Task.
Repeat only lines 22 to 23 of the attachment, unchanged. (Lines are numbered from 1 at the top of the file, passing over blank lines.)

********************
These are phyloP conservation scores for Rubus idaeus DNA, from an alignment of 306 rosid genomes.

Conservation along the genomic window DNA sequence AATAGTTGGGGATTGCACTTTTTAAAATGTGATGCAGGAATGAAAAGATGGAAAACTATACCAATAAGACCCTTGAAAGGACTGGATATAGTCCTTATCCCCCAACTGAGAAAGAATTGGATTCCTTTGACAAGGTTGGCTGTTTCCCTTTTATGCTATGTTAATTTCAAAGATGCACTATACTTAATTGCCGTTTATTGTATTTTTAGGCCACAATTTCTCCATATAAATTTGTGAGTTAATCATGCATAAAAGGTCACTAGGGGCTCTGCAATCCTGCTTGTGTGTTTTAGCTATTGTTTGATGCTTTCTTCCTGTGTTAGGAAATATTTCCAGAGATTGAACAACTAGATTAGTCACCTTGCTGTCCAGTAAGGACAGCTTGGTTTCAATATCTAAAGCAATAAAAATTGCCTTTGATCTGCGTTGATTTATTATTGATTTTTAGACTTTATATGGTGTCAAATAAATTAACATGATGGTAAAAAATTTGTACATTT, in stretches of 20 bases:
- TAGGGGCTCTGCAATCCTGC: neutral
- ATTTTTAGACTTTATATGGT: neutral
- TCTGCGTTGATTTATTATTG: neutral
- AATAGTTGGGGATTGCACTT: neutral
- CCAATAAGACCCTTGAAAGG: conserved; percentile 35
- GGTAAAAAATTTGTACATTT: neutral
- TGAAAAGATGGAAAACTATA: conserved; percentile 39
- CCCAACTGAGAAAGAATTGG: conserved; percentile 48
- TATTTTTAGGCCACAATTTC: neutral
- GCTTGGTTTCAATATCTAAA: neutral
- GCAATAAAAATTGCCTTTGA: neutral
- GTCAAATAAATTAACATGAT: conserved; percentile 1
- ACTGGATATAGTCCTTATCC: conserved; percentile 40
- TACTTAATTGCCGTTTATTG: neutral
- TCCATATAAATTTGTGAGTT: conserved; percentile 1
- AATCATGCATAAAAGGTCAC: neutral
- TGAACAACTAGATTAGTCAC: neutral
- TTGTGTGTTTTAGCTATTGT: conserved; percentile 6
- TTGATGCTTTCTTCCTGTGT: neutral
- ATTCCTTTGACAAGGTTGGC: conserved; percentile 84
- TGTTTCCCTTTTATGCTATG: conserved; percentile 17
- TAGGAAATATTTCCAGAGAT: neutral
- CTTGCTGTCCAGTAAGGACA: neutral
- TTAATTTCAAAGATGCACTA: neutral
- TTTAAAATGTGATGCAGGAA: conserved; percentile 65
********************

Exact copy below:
- ATTCCTTTGACAAGGTTGGC: conserved; percentile 84
- TGTTTCCCTTTTATGCTATG: conserved; percentile 17